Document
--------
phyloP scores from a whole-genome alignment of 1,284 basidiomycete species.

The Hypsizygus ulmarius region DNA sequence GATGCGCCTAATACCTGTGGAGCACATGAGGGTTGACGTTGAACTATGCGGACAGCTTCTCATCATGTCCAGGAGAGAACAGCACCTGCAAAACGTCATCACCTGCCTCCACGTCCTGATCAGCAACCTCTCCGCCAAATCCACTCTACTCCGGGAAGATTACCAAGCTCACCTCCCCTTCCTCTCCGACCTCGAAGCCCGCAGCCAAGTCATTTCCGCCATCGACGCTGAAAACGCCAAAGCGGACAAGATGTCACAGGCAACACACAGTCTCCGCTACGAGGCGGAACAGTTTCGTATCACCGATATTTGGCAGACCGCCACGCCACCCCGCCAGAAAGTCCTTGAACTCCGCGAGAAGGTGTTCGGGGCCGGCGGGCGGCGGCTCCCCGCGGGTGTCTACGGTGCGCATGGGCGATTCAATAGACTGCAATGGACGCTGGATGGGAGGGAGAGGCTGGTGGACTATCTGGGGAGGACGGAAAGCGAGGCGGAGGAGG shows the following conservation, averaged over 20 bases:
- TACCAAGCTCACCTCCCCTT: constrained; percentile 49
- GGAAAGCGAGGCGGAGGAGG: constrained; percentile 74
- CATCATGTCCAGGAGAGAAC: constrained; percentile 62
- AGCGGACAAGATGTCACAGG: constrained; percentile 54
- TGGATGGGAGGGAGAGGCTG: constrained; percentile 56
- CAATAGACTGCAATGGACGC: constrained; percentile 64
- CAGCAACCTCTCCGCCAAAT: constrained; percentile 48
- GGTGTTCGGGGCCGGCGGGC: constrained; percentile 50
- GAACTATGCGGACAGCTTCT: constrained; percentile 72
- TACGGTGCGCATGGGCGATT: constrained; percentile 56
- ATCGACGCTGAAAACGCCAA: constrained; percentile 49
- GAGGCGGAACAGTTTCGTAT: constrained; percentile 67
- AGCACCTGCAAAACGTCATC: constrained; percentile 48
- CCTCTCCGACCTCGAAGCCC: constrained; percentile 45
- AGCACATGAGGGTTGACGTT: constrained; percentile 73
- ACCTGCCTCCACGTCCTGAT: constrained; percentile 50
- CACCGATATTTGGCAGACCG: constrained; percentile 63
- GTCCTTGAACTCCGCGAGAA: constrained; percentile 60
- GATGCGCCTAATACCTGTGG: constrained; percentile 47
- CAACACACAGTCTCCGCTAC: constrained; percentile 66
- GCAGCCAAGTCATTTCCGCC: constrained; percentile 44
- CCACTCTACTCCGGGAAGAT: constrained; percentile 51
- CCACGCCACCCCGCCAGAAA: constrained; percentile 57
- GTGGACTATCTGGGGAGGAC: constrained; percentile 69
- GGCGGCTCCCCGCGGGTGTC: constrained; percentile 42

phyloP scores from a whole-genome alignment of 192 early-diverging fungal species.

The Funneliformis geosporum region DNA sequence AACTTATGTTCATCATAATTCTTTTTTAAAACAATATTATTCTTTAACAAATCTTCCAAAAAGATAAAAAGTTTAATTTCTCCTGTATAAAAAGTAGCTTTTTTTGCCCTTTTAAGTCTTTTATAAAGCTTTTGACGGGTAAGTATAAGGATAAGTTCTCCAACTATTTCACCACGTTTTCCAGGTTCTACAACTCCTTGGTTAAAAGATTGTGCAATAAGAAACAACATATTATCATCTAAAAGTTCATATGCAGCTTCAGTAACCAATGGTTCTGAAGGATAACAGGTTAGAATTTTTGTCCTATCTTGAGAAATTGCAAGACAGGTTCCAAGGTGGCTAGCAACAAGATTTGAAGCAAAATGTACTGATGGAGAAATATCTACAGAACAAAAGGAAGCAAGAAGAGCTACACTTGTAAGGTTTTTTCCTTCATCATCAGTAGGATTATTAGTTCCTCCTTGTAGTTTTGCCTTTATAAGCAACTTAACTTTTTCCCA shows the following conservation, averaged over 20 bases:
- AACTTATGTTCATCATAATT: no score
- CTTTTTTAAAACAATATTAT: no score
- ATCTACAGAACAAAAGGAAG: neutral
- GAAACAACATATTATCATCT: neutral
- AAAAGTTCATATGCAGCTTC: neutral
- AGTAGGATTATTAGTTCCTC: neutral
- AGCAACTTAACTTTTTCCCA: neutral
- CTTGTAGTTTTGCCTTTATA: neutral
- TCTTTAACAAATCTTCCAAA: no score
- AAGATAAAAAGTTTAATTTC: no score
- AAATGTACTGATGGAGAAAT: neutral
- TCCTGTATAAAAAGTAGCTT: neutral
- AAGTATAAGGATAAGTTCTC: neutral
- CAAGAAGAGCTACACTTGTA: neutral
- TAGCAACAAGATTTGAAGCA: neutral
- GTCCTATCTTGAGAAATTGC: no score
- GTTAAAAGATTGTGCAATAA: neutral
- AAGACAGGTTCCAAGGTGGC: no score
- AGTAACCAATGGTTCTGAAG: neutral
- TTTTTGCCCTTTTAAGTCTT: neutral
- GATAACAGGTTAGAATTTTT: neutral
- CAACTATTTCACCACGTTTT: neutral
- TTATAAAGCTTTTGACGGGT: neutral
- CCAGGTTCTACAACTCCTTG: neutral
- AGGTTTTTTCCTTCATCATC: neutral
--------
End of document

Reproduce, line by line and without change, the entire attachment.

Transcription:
phyloP scores from a whole-genome alignment of 1,284 basidiomycete species.

The Hypsizygus ulmarius region DNA sequence GATGCGCCTAATACCTGTGGAGCACATGAGGGTTGACGTTGAACTATGCGGACAGCTTCTCATCATGTCCAGGAGAGAACAGCACCTGCAAAACGTCATCACCTGCCTCCACGTCCTGATCAGCAACCTCTCCGCCAAATCCACTCTACTCCGGGAAGATTACCAAGCTCACCTCCCCTTCCTCTCCGACCTCGAAGCCCGCAGCCAAGTCATTTCCGCCATCGACGCTGAAAACGCCAAAGCGGACAAGATGTCACAGGCAACACACAGTCTCCGCTACGAGGCGGAACAGTTTCGTATCACCGATATTTGGCAGACCGCCACGCCACCCCGCCAGAAAGTCCTTGAACTCCGCGAGAAGGTGTTCGGGGCCGGCGGGCGGCGGCTCCCCGCGGGTGTCTACGGTGCGCATGGGCGATTCAATAGACTGCAATGGACGCTGGATGGGAGGGAGAGGCTGGTGGACTATCTGGGGAGGACGGAAAGCGAGGCGGAGGAGG shows the following conservation, averaged over 20 bases:
- TACCAAGCTCACCTCCCCTT: constrained; percentile 49
- GGAAAGCGAGGCGGAGGAGG: constrained; percentile 74
- CATCATGTCCAGGAGAGAAC: constrained; percentile 62
- AGCGGACAAGATGTCACAGG: constrained; percentile 54
- TGGATGGGAGGGAGAGGCTG: constrained; percentile 56
- CAATAGACTGCAATGGACGC: constrained; percentile 64
- CAGCAACCTCTCCGCCAAAT: constrained; percentile 48
- GGTGTTCGGGGCCGGCGGGC: constrained; percentile 50
- GAACTATGCGGACAGCTTCT: constrained; percentile 72
- TACGGTGCGCATGGGCGATT: constrained; percentile 56
- ATCGACGCTGAAAACGCCAA: constrained; percentile 49
- GAGGCGGAACAGTTTCGTAT: constrained; percentile 67
- AGCACCTGCAAAACGTCATC: constrained; percentile 48
- CCTCTCCGACCTCGAAGCCC: constrained; percentile 45
- AGCACATGAGGGTTGACGTT: constrained; percentile 73
- ACCTGCCTCCACGTCCTGAT: constrained; percentile 50
- CACCGATATTTGGCAGACCG: constrained; percentile 63
- GTCCTTGAACTCCGCGAGAA: constrained; percentile 60
- GATGCGCCTAATACCTGTGG: constrained; percentile 47
- CAACACACAGTCTCCGCTAC: constrained; percentile 66
- GCAGCCAAGTCATTTCCGCC: constrained; percentile 44
- CCACTCTACTCCGGGAAGAT: constrained; percentile 51
- CCACGCCACCCCGCCAGAAA: constrained; percentile 57
- GTGGACTATCTGGGGAGGAC: constrained; percentile 69
- GGCGGCTCCCCGCGGGTGTC: constrained; percentile 42

phyloP scores from a whole-genome alignment of 192 early-diverging fungal species.

The Funneliformis geosporum region DNA sequence AACTTATGTTCATCATAATTCTTTTTTAAAACAATATTATTCTTTAACAAATCTTCCAAAAAGATAAAAAGTTTAATTTCTCCTGTATAAAAAGTAGCTTTTTTTGCCCTTTTAAGTCTTTTATAAAGCTTTTGACGGGTAAGTATAAGGATAAGTTCTCCAACTATTTCACCACGTTTTCCAGGTTCTACAACTCCTTGGTTAAAAGATTGTGCAATAAGAAACAACATATTATCATCTAAAAGTTCATATGCAGCTTCAGTAACCAATGGTTCTGAAGGATAACAGGTTAGAATTTTTGTCCTATCTTGAGAAATTGCAAGACAGGTTCCAAGGTGGCTAGCAACAAGATTTGAAGCAAAATGTACTGATGGAGAAATATCTACAGAACAAAAGGAAGCAAGAAGAGCTACACTTGTAAGGTTTTTTCCTTCATCATCAGTAGGATTATTAGTTCCTCCTTGTAGTTTTGCCTTTATAAGCAACTTAACTTTTTCCCA shows the following conservation, averaged over 20 bases:
- AACTTATGTTCATCATAATT: no score
- CTTTTTTAAAACAATATTAT: no score
- ATCTACAGAACAAAAGGAAG: neutral
- GAAACAACATATTATCATCT: neutral
- AAAAGTTCATATGCAGCTTC: neutral
- AGTAGGATTATTAGTTCCTC: neutral
- AGCAACTTAACTTTTTCCCA: neutral
- CTTGTAGTTTTGCCTTTATA: neutral
- TCTTTAACAAATCTTCCAAA: no score
- AAGATAAAAAGTTTAATTTC: no score
- AAATGTACTGATGGAGAAAT: neutral
- TCCTGTATAAAAAGTAGCTT: neutral
- AAGTATAAGGATAAGTTCTC: neutral
- CAAGAAGAGCTACACTTGTA: neutral
- TAGCAACAAGATTTGAAGCA: neutral
- GTCCTATCTTGAGAAATTGC: no score
- GTTAAAAGATTGTGCAATAA: neutral
- AAGACAGGTTCCAAGGTGGC: no score
- AGTAACCAATGGTTCTGAAG: neutral
- TTTTTGCCCTTTTAAGTCTT: neutral
- GATAACAGGTTAGAATTTTT: neutral
- CAACTATTTCACCACGTTTT: neutral
- TTATAAAGCTTTTGACGGGT: neutral
- CCAGGTTCTACAACTCCTTG: neutral
- AGGTTTTTTCCTTCATCATC: neutral